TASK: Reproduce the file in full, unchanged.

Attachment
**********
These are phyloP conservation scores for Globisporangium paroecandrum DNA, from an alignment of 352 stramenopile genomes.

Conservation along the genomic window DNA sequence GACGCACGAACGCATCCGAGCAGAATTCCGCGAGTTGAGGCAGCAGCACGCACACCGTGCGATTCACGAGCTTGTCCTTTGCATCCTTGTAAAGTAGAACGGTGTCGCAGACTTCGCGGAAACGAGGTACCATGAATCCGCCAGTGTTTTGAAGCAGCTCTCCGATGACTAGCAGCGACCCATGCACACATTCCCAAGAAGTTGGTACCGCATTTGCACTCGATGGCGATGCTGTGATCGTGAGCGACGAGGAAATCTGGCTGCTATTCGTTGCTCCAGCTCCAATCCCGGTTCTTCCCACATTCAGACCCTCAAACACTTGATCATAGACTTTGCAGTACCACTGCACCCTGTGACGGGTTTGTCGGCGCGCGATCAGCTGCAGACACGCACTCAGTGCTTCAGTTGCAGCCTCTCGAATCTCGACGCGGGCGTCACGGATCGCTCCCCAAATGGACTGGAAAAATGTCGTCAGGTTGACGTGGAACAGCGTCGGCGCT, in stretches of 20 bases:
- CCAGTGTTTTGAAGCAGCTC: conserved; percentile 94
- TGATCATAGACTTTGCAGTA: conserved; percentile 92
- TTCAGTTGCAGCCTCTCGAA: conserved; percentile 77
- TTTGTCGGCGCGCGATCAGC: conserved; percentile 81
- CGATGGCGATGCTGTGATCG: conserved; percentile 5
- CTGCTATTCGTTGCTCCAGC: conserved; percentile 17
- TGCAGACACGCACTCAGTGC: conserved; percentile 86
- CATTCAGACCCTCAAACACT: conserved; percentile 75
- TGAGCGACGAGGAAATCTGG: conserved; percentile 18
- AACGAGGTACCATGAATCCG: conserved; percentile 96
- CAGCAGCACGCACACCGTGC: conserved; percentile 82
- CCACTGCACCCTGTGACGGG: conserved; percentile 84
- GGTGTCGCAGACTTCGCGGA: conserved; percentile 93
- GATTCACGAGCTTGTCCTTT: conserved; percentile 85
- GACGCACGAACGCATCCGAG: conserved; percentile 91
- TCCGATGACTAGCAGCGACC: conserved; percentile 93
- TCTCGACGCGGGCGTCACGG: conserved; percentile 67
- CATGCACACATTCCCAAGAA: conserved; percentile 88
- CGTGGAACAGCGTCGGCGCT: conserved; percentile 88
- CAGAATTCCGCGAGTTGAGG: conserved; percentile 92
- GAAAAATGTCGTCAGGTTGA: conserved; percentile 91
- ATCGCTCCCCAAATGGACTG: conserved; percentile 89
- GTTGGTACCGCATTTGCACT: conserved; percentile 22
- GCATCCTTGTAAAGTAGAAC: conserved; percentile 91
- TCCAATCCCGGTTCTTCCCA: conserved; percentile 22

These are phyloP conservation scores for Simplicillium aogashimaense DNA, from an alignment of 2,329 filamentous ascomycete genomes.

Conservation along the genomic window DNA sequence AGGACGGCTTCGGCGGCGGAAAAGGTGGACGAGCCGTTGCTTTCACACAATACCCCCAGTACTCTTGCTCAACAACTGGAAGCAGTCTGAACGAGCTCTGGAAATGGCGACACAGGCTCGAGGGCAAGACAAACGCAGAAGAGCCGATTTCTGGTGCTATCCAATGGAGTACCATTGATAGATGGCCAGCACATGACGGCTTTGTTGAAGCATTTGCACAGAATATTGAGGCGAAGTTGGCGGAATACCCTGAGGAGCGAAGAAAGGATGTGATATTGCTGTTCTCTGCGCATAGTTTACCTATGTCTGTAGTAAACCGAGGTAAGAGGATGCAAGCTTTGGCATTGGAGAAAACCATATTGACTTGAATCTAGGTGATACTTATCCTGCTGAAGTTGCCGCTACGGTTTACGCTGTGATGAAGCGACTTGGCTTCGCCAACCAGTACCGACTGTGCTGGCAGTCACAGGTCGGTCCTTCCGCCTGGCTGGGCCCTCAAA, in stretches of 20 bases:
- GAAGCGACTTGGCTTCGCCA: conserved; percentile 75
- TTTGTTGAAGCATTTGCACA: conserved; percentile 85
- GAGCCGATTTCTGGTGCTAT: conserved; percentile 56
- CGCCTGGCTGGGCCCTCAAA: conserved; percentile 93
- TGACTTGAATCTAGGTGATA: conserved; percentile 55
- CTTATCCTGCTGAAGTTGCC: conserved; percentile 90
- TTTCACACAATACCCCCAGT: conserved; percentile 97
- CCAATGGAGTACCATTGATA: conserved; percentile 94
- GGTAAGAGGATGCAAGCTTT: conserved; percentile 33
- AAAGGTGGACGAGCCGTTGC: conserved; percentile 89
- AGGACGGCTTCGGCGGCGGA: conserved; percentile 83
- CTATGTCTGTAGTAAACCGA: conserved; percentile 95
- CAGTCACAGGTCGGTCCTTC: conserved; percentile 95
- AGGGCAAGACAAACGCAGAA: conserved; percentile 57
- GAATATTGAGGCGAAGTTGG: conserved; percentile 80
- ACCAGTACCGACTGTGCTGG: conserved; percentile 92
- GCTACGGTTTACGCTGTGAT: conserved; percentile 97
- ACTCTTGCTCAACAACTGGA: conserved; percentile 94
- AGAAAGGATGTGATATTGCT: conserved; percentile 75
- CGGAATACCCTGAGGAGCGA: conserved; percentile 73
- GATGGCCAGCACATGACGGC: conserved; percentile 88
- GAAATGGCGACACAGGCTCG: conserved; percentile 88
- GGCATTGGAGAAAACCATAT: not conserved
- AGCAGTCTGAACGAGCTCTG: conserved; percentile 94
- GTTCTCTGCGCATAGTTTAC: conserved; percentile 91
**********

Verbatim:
These are phyloP conservation scores for Globisporangium paroecandrum DNA, from an alignment of 352 stramenopile genomes.

Conservation along the genomic window DNA sequence GACGCACGAACGCATCCGAGCAGAATTCCGCGAGTTGAGGCAGCAGCACGCACACCGTGCGATTCACGAGCTTGTCCTTTGCATCCTTGTAAAGTAGAACGGTGTCGCAGACTTCGCGGAAACGAGGTACCATGAATCCGCCAGTGTTTTGAAGCAGCTCTCCGATGACTAGCAGCGACCCATGCACACATTCCCAAGAAGTTGGTACCGCATTTGCACTCGATGGCGATGCTGTGATCGTGAGCGACGAGGAAATCTGGCTGCTATTCGTTGCTCCAGCTCCAATCCCGGTTCTTCCCACATTCAGACCCTCAAACACTTGATCATAGACTTTGCAGTACCACTGCACCCTGTGACGGGTTTGTCGGCGCGCGATCAGCTGCAGACACGCACTCAGTGCTTCAGTTGCAGCCTCTCGAATCTCGACGCGGGCGTCACGGATCGCTCCCCAAATGGACTGGAAAAATGTCGTCAGGTTGACGTGGAACAGCGTCGGCGCT, in stretches of 20 bases:
- CCAGTGTTTTGAAGCAGCTC: conserved; percentile 94
- TGATCATAGACTTTGCAGTA: conserved; percentile 92
- TTCAGTTGCAGCCTCTCGAA: conserved; percentile 77
- TTTGTCGGCGCGCGATCAGC: conserved; percentile 81
- CGATGGCGATGCTGTGATCG: conserved; percentile 5
- CTGCTATTCGTTGCTCCAGC: conserved; percentile 17
- TGCAGACACGCACTCAGTGC: conserved; percentile 86
- CATTCAGACCCTCAAACACT: conserved; percentile 75
- TGAGCGACGAGGAAATCTGG: conserved; percentile 18
- AACGAGGTACCATGAATCCG: conserved; percentile 96
- CAGCAGCACGCACACCGTGC: conserved; percentile 82
- CCACTGCACCCTGTGACGGG: conserved; percentile 84
- GGTGTCGCAGACTTCGCGGA: conserved; percentile 93
- GATTCACGAGCTTGTCCTTT: conserved; percentile 85
- GACGCACGAACGCATCCGAG: conserved; percentile 91
- TCCGATGACTAGCAGCGACC: conserved; percentile 93
- TCTCGACGCGGGCGTCACGG: conserved; percentile 67
- CATGCACACATTCCCAAGAA: conserved; percentile 88
- CGTGGAACAGCGTCGGCGCT: conserved; percentile 88
- CAGAATTCCGCGAGTTGAGG: conserved; percentile 92
- GAAAAATGTCGTCAGGTTGA: conserved; percentile 91
- ATCGCTCCCCAAATGGACTG: conserved; percentile 89
- GTTGGTACCGCATTTGCACT: conserved; percentile 22
- GCATCCTTGTAAAGTAGAAC: conserved; percentile 91
- TCCAATCCCGGTTCTTCCCA: conserved; percentile 22

These are phyloP conservation scores for Simplicillium aogashimaense DNA, from an alignment of 2,329 filamentous ascomycete genomes.

Conservation along the genomic window DNA sequence AGGACGGCTTCGGCGGCGGAAAAGGTGGACGAGCCGTTGCTTTCACACAATACCCCCAGTACTCTTGCTCAACAACTGGAAGCAGTCTGAACGAGCTCTGGAAATGGCGACACAGGCTCGAGGGCAAGACAAACGCAGAAGAGCCGATTTCTGGTGCTATCCAATGGAGTACCATTGATAGATGGCCAGCACATGACGGCTTTGTTGAAGCATTTGCACAGAATATTGAGGCGAAGTTGGCGGAATACCCTGAGGAGCGAAGAAAGGATGTGATATTGCTGTTCTCTGCGCATAGTTTACCTATGTCTGTAGTAAACCGAGGTAAGAGGATGCAAGCTTTGGCATTGGAGAAAACCATATTGACTTGAATCTAGGTGATACTTATCCTGCTGAAGTTGCCGCTACGGTTTACGCTGTGATGAAGCGACTTGGCTTCGCCAACCAGTACCGACTGTGCTGGCAGTCACAGGTCGGTCCTTCCGCCTGGCTGGGCCCTCAAA, in stretches of 20 bases:
- GAAGCGACTTGGCTTCGCCA: conserved; percentile 75
- TTTGTTGAAGCATTTGCACA: conserved; percentile 85
- GAGCCGATTTCTGGTGCTAT: conserved; percentile 56
- CGCCTGGCTGGGCCCTCAAA: conserved; percentile 93
- TGACTTGAATCTAGGTGATA: conserved; percentile 55
- CTTATCCTGCTGAAGTTGCC: conserved; percentile 90
- TTTCACACAATACCCCCAGT: conserved; percentile 97
- CCAATGGAGTACCATTGATA: conserved; percentile 94
- GGTAAGAGGATGCAAGCTTT: conserved; percentile 33
- AAAGGTGGACGAGCCGTTGC: conserved; percentile 89
- AGGACGGCTTCGGCGGCGGA: conserved; percentile 83
- CTATGTCTGTAGTAAACCGA: conserved; percentile 95
- CAGTCACAGGTCGGTCCTTC: conserved; percentile 95
- AGGGCAAGACAAACGCAGAA: conserved; percentile 57
- GAATATTGAGGCGAAGTTGG: conserved; percentile 80
- ACCAGTACCGACTGTGCTGG: conserved; percentile 92
- GCTACGGTTTACGCTGTGAT: conserved; percentile 97
- ACTCTTGCTCAACAACTGGA: conserved; percentile 94
- AGAAAGGATGTGATATTGCT: conserved; percentile 75
- CGGAATACCCTGAGGAGCGA: conserved; percentile 73
- GATGGCCAGCACATGACGGC: conserved; percentile 88
- GAAATGGCGACACAGGCTCG: conserved; percentile 88
- GGCATTGGAGAAAACCATAT: not conserved
- AGCAGTCTGAACGAGCTCTG: conserved; percentile 94
- GTTCTCTGCGCATAGTTTAC: conserved; percentile 91